When Is Knee Replacement Surgery the Right Option?

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    NEWSLETTERS

    There are some misconceptions about the procedure, but when it's appropriate, surgery can turn a patient's life around

    (NECN/WJAR: Barbara Morse Silva) - Being able to easily pick up his 4-year-old daughter, Jasmine, is a really big deal for Mike Finnegan. He and his wife, Dana Marie, are both semi-retired and moved to Rhode Island from Ohio three years ago - that's when his knee pain started.

    "Just because of the type of work we do, when you're chasing kids around and playing with them and do different things with them on the ground, up off the ground and just the pain got intense," said Mike.

    That's when he came to see Dr. Gary Ferguson. When he sought help he had already pretty much tried everything

    "Physical therapy, injections, specific medications, activity modification, had both knees involved, really, he had modest success at best," said Dr. Ferguson, an orthopedic surgeon.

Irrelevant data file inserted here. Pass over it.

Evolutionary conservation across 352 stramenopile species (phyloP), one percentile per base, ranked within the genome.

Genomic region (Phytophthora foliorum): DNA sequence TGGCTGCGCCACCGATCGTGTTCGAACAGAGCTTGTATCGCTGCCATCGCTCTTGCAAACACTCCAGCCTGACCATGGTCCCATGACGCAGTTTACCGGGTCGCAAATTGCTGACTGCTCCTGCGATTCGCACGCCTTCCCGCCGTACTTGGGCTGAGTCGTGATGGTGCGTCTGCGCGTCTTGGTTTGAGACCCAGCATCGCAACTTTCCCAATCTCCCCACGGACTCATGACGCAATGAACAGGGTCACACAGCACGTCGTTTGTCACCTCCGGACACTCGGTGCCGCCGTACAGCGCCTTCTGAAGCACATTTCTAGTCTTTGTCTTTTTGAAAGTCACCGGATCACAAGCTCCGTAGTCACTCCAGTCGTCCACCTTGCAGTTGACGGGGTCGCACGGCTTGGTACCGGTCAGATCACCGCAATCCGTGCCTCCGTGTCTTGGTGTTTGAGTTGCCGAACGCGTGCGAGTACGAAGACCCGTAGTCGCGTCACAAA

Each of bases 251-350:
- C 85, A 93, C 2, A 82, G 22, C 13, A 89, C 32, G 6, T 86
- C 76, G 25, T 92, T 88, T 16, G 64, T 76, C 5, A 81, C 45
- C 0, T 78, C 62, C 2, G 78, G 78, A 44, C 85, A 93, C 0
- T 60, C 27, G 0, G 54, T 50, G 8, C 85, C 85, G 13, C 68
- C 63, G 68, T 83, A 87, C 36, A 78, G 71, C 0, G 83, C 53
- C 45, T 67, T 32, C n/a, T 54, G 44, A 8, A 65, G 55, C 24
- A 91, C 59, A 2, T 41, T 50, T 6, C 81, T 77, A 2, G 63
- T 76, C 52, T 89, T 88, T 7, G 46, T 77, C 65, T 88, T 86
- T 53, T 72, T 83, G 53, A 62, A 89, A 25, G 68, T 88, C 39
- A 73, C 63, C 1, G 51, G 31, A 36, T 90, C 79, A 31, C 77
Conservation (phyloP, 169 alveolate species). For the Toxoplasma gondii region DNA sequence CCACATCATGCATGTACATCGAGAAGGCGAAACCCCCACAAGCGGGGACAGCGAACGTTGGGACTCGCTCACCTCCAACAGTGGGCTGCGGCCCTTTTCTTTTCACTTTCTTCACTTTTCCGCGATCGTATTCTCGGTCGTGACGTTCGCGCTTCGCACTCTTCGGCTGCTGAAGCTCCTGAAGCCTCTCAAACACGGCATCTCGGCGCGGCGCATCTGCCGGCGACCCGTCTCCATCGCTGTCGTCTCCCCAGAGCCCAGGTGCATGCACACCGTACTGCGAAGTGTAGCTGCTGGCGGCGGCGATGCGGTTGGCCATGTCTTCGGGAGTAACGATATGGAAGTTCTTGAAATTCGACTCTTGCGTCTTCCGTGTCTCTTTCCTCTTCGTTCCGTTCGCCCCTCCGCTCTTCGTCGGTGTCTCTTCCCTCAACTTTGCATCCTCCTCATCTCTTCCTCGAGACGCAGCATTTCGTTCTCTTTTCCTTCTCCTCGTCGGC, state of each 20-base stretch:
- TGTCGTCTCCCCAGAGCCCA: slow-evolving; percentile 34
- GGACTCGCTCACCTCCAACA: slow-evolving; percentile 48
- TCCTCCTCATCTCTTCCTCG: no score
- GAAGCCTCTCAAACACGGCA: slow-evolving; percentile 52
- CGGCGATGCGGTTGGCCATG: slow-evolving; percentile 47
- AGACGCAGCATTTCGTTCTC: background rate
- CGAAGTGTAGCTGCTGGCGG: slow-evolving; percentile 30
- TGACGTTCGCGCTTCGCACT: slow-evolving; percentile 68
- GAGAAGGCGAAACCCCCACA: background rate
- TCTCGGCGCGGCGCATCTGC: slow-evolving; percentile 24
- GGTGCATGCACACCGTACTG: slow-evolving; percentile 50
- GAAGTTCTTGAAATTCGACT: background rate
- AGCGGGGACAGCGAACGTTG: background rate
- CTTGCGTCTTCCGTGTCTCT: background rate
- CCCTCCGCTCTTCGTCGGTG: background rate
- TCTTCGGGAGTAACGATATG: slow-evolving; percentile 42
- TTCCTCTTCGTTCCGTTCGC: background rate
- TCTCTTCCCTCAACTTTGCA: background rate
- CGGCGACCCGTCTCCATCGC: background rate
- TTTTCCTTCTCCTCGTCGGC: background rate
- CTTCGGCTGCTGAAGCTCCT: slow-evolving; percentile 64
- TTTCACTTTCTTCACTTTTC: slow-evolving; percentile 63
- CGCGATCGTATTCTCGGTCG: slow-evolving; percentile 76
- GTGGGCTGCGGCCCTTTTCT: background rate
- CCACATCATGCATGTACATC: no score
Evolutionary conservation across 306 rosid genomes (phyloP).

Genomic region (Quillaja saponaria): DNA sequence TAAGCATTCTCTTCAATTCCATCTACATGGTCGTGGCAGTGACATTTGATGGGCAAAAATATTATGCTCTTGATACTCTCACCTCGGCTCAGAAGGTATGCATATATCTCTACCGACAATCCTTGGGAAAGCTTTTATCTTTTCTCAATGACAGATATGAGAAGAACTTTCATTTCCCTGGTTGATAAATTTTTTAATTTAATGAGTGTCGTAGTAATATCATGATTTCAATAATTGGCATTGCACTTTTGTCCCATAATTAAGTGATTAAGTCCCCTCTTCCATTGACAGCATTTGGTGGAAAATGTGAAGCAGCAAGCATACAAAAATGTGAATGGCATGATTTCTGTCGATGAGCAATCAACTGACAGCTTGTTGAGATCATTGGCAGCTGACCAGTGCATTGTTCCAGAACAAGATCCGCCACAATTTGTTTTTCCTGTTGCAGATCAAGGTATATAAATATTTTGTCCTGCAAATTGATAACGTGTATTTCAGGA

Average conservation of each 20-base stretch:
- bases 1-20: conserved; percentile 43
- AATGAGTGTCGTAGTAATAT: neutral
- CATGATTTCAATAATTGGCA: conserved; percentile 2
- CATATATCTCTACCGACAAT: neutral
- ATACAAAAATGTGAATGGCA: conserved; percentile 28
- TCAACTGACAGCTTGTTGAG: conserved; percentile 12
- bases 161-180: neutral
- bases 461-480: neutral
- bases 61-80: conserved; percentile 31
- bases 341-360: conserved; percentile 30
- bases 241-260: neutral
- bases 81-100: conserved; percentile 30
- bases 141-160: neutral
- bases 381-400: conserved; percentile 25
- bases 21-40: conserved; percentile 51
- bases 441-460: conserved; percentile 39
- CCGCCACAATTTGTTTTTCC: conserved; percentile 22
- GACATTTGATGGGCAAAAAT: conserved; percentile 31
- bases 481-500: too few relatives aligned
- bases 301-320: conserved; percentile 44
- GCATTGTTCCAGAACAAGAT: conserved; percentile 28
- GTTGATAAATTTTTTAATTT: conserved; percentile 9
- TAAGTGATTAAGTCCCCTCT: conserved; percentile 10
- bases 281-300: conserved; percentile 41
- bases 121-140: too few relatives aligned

"The first thing I was asked by Dr. Ferguson and his staff was what do you want to do," said Mike.

    "The question I like to ask patients is, is this manageable?  And if the answer is, gee no, then I start to get very confident that surgery has a good role to play right then," said Dr. Ferguson.

    For those with an aversion to the "S" word, Dr. Ferguson has this to say. "I think the most common misconception is the surgery takes out giant chunks of anatomy and throws them away and that's not the case. Major structures - ligaments, muscles, tendons - they all stay. The bones are simply capped with a device on each end of the bone so it has a new surface."

    Mike had his first knee surgery in April of last year, his second, in April of this year.  

    "My quality of life has improved immensely, it's not even something you can put a number on," said Mike.